The annual meeting of the Canadian Network for Innovation took place in Sudbury last week, and I attended in my capacity as one of the eCampusOntario Open Education Fellows. I presented as well on efforts to open up educational resources in the humanities, but I was more interested in discovering how the conference would meet the expectations of its theme, "Diversities of Learning and Learners: What's in Our Natures."
A statement like that can mean nothing or everything. In this instance, however, I think it worked. There is a great deal of diversity in educational innovation, much of which was on display at the conference. A couple of themes emerged that I'd like to highlight here.
Numerous presentations advocated more learner input into the organization of their learning. Melissa Jakubec from Thomson Rivers University introduced two courses in which students aren't required to proceed through the term in lockstep, but can choose the order in which they do their readings, assignments, etc.
Another topic of conversation centred on giving students more control over the assessment process, an idea that was of interest to a great many attendees. Assessment models in which learners can submit a portfolio of their assignments for grading sparked interest, as did the notion that the time has come for hybrid models where grade-less assignments become part of the assessment package.
Approaches such as these reflect the growing interest generally in fostering better student engagement with learning; one example is a recent column in The Chronicle of Higher Education by David Gooblar who runs Pedagogy Unbound.
That there was a lot of talk about how to develop instructors' teaching skills isn't a surprise, given that so many attendees at CNIE 2018 were instructional developers at higher education teaching centres. A presentation by Saul Carliner of Concordia University really hit the nail on the head.
Everyone knows that the vast majority of regular faculty members don't attend the professional teaching development workshops offered at universities and colleges across Canada. The question is why don't they? Carliner offered a two-part answer. In his research, he has found that most faculty members think they do a pretty good job teaching. As a result, since the emphasis at universities is on research, instructors resist spending valuable time on something at which they are competent, when using that time for research will yield them more rewards. It's a more nuanced answer to this question, and it reflects the lack of informed reflection that faculty members put into their teaching.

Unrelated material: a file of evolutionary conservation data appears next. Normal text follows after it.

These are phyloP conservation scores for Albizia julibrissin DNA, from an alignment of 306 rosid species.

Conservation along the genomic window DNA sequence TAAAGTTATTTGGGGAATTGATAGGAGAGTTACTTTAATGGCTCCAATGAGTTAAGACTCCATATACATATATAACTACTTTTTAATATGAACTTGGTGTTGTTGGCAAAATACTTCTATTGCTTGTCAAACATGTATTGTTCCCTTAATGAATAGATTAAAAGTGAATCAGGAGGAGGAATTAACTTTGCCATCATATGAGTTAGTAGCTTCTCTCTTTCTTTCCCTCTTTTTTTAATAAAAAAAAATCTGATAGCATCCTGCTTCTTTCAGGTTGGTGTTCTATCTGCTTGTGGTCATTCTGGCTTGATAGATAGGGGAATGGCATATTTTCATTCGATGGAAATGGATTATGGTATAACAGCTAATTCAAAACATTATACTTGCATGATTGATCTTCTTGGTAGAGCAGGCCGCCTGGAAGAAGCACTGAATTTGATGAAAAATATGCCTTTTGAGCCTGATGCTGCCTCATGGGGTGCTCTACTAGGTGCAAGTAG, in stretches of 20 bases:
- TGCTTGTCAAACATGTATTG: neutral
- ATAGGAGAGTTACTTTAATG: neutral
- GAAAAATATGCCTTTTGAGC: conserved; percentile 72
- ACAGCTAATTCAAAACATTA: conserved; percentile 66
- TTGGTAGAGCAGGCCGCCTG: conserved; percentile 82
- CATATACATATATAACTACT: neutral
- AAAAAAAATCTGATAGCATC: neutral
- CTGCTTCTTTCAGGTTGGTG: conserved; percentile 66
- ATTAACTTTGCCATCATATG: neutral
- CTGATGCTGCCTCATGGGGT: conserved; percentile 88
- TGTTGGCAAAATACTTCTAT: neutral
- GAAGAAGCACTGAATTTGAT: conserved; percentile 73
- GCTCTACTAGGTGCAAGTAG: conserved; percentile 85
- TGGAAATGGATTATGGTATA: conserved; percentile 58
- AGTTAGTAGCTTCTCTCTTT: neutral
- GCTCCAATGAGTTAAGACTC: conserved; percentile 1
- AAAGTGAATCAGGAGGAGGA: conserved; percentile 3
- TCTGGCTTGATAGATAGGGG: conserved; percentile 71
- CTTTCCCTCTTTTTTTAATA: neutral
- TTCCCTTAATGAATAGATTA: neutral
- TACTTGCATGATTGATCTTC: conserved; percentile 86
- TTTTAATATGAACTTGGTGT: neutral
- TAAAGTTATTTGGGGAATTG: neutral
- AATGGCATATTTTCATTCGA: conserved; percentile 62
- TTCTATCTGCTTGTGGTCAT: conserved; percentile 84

As with all conferences on education and teaching, snippets of wisdom are all the rage. While I tend to be skeptical of the current fad to encapsulate knowledge in pithy, but unfortunately also often corny or mawkish quotations, there were a couple that caused me to pause and think:
Being a meddler (a disruptor is another way of putting it, if you like using overused words) requires a willingness to question received wisdom, critique usual practices, and be willing to go against the grain in your pedagogical practice. This theme was touched not only in Dean Shareski's keynote address, but in another keynote as well:
Innovation necessarily demands that you stand outside the norm and approach your work from new directions. Gallagher's statement reminded me that when you're bumping up against obstacles or problems in your teaching, you need to step back and see if you can come at the problem from a different angle. This isn't anything new, and it certainly isn't rocket science, but it is a useful reminder of how innovation is really just a part of two key processes in both teaching and learning, namely reflection and revising.
A final thought
During his talk on the Ontario Extend program, eCampusOntario Executive Director David Porter (winner of the CNIE Leadership Award for 2018) talked about how eCampusOntario is modelling its work on the anatomy of the 21st-century educator, an idea formulated by Simon Bates at UBC.
An educator juggles various roles, and that can be daunting; you might think you may have failed if you don't excel in all aspects of this educational persona. But I like the impetus for educators to approach their work with these skills in mind. I'm critical of parts of this diagram; for example, I believe educators in higher education should be actively pursuing the advancement of human knowledge, and I don't see that adequately reflected in the schema above. But on the whole it works well at encapsulating the challenges of educating in the 21st century, challenges of which presenters at CNIE 2018 were well aware.